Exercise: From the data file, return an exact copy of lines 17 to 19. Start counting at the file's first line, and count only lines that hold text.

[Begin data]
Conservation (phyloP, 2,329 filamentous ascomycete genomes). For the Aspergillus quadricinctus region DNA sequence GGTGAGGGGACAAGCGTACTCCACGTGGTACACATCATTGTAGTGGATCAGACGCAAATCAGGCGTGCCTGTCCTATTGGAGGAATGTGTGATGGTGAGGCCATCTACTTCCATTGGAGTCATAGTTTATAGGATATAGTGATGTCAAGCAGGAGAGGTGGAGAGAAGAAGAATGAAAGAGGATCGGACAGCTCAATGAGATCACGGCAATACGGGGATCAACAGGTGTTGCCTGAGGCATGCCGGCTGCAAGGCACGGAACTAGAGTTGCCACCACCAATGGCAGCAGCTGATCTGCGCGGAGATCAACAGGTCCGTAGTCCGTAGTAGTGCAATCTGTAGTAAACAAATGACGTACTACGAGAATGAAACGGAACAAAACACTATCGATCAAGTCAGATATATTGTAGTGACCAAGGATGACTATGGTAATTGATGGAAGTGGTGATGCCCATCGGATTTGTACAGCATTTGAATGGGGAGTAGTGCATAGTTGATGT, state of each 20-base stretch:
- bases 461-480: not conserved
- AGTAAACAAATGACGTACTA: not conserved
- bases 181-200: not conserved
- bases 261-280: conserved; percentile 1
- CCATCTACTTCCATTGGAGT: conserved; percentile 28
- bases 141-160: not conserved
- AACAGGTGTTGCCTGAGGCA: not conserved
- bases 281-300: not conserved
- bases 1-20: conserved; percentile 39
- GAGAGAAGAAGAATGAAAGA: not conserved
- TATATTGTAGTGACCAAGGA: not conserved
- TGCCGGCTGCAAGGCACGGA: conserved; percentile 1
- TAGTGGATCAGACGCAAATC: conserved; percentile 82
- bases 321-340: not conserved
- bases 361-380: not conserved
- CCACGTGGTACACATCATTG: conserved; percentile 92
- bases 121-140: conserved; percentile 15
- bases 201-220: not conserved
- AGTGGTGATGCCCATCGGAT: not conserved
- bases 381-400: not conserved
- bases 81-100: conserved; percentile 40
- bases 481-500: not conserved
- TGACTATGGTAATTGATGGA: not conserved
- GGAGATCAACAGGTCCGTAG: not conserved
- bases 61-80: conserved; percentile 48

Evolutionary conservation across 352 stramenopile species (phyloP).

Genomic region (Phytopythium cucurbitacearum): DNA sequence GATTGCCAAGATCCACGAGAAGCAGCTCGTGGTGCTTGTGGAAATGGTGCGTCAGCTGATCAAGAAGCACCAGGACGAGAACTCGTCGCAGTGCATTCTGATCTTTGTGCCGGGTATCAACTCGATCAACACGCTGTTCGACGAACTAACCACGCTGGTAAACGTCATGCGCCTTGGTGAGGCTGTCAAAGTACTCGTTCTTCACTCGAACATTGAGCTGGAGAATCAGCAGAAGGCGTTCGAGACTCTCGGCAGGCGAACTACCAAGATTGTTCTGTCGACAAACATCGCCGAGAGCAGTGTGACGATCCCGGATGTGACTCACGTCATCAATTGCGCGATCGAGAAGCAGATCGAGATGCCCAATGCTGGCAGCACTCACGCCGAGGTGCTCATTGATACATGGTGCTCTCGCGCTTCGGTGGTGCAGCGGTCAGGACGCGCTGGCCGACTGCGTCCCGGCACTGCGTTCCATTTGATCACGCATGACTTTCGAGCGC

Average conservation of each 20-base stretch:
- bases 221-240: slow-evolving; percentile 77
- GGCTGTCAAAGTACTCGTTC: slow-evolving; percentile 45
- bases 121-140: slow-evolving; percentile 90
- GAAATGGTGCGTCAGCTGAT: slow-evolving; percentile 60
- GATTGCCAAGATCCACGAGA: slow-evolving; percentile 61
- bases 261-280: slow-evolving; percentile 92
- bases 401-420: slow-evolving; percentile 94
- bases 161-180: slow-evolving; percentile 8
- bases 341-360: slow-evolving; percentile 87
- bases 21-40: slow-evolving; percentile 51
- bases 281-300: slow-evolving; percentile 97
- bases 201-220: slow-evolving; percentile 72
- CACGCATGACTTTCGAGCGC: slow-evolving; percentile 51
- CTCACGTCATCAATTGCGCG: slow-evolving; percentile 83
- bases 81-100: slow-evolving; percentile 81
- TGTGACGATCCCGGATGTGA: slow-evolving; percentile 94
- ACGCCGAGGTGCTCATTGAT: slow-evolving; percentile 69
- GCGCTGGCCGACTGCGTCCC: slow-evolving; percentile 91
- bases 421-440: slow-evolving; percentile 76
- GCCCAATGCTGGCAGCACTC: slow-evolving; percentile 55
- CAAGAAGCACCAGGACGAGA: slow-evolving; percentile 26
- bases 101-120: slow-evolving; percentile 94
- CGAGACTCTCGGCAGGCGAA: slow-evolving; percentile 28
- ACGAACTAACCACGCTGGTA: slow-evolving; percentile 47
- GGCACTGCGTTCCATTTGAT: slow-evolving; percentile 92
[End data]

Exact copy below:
- CCACGTGGTACACATCATTG: conserved; percentile 92
- bases 121-140: conserved; percentile 15
- bases 201-220: not conserved